The Roku Netflix Player represents the first salvo in Netflix’s push into the living room with streaming video. Previously, the Web-based movie rental company had announced at CES that it was partnering with LG to provide a box, too. But Roku’s is first to market—and as such, garners all the notice.
Compact enough to fit in with other gadgets in your living room, the Netflix Player is unremarkable black, five-inch square that stands just two inches tall. The device sits between your television and your Internet connection (wired or wireless 802.11 b/g). The back of the device is packed with ports, but doesn’t overwhelm: The unit outputs HDMI, composite, component, and S-Video ports out the back, along with SPDIF and analog stereo audio.
The installation screen warns you that set-up make take three minutes; in reality, though, it may take longer if you’re not also by your computer. Set-up went smoothly, but in order to activate the Netflix Player, I had to log into my Netflix account on my PC, enter an activation code provided by the box, and then return to the unit.
Entering an access code isn’t the only thing you’ll need to power up your PC for: Roku says it made a conscious decision to keep the Netflix Player as simple as possible by only allowing you to browse titles in your Netflix Instant Queue (Netflix currently offers over 10,000 movies and television shows for immediate viewing). That means this TV companion will likely provide less of an impulse experience than, say, the Apple TV—which lets you browse options directly from the device—or even than, say, a cable service on-demand system like Comcast offers.
But, the counterpoint—and Roku’s reasoning—holds that Netflix users are regularly in their accounts, browsing for titles to add to their disc delivery queue. Using the Instant Queue is simply an elegant extension of that, and it keeps the on-unit navigation down to a manageable minimum. (Although Macs can’t play videos on the Netflix site, Mac users can add items to their queue just as they would standard Netflix movies.)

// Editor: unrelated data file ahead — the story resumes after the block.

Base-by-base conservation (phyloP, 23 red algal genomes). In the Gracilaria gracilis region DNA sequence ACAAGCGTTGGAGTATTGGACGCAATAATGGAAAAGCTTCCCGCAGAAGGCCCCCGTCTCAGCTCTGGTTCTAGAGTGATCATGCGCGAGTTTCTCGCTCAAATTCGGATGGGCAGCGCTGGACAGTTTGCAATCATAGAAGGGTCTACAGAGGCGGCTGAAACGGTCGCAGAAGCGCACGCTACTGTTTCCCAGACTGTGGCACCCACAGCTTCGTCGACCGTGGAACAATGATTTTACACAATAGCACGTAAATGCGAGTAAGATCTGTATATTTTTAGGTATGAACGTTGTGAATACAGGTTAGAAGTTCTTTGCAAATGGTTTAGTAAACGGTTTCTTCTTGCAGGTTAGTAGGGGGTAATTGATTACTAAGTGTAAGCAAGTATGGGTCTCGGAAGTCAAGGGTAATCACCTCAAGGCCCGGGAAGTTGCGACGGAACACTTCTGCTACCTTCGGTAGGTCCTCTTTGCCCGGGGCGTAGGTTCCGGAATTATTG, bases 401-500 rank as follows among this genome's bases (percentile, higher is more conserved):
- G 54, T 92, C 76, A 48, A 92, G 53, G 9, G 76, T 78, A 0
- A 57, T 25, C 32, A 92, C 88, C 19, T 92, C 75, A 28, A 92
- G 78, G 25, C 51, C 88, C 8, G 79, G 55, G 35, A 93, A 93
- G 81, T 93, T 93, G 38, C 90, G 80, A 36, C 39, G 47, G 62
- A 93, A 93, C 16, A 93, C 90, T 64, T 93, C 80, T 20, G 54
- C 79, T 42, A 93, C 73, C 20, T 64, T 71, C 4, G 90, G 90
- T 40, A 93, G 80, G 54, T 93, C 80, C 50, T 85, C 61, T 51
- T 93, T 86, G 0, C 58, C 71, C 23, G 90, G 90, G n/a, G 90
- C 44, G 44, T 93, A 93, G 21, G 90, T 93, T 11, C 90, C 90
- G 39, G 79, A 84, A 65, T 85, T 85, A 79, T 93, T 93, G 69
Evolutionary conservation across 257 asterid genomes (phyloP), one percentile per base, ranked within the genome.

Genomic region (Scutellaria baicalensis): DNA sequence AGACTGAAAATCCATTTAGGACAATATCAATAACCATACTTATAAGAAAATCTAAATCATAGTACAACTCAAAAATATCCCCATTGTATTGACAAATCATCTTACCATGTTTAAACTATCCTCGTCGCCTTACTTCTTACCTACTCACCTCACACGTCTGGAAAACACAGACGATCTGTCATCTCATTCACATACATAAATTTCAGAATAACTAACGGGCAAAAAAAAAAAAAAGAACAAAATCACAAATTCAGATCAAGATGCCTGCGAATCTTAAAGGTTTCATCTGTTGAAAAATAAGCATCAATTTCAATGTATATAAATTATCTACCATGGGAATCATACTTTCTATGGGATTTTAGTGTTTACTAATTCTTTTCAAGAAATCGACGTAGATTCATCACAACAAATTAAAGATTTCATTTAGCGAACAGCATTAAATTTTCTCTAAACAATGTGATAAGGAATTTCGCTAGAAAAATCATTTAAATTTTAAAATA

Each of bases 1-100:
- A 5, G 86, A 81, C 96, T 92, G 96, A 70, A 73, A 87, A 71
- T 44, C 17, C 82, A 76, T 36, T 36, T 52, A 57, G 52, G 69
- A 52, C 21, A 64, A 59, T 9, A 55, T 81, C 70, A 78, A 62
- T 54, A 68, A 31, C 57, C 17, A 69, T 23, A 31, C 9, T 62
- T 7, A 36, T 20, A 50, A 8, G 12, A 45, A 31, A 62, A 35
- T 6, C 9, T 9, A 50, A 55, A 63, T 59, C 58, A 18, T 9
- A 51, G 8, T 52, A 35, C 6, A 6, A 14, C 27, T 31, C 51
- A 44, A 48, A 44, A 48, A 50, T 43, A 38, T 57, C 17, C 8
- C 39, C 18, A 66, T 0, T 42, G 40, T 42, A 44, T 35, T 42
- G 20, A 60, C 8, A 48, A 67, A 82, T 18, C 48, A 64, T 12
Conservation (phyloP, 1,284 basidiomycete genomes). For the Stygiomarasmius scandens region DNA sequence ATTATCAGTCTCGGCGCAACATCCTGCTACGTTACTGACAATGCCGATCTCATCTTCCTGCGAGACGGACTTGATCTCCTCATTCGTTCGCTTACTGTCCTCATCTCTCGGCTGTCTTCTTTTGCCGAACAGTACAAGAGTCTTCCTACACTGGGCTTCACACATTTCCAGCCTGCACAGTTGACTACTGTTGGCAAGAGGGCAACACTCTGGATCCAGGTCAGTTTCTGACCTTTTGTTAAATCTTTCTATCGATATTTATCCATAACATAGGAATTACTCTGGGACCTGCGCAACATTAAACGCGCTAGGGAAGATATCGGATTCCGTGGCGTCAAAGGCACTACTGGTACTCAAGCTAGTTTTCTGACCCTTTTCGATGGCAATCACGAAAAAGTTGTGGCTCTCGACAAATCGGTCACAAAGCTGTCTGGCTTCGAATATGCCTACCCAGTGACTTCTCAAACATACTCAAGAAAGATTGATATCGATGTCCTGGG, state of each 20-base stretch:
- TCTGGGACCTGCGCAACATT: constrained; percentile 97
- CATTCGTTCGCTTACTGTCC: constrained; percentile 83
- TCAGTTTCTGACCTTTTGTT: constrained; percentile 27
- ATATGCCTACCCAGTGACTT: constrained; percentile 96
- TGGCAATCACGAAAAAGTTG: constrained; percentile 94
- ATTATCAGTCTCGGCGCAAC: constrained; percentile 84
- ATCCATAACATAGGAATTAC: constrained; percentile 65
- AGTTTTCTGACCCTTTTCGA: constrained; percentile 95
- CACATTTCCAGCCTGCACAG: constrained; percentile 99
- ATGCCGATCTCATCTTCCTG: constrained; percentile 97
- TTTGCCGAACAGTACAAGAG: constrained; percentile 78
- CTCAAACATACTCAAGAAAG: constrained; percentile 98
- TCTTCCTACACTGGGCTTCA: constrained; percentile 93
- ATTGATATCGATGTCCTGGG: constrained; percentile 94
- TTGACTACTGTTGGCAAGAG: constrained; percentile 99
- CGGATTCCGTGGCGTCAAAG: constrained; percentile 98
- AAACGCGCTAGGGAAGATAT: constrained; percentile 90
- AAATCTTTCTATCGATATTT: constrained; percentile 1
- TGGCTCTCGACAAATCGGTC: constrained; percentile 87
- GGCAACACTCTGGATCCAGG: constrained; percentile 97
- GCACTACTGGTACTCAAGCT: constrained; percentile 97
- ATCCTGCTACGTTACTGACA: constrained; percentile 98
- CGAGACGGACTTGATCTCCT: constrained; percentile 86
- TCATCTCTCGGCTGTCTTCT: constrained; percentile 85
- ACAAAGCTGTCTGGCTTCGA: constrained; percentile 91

For regular users of Netflix’s service, the Roku Netflix Player makes sense. Beyond the $100 cost of the box—a far more casual purchase than the $229 Apple TV or $299 Vudu—you’ll need to subscribe to one of Netflix’s four plans (the first plan that makes sense for this box is the $8.99 plan for one DVD at-a-time and unlimited hours of “instant” viewing on your PC or through your box).
I found simplicity to be the ongoing theme with the Roku Netflix Player. The remote fit comfortably in my hand, and has a minimal number of keys: A Home button to return you to the main screen, a five-way navigation (four directional arrows and select), and three buttons beneath that for rewind, play/pause, and fast forward.
The software interface was simple and straightforward, too. Navigating through my Instant Queue choices was easy, too: the left-right directional arrows let me breezily scroll through options. The device’s settings were buried, though; fortunately, you won’t need these often, but if you do, you’ll have to first find the settings menu (hidden away and accessible only if you intuit to press the up arrow, as subtly shown on the screen).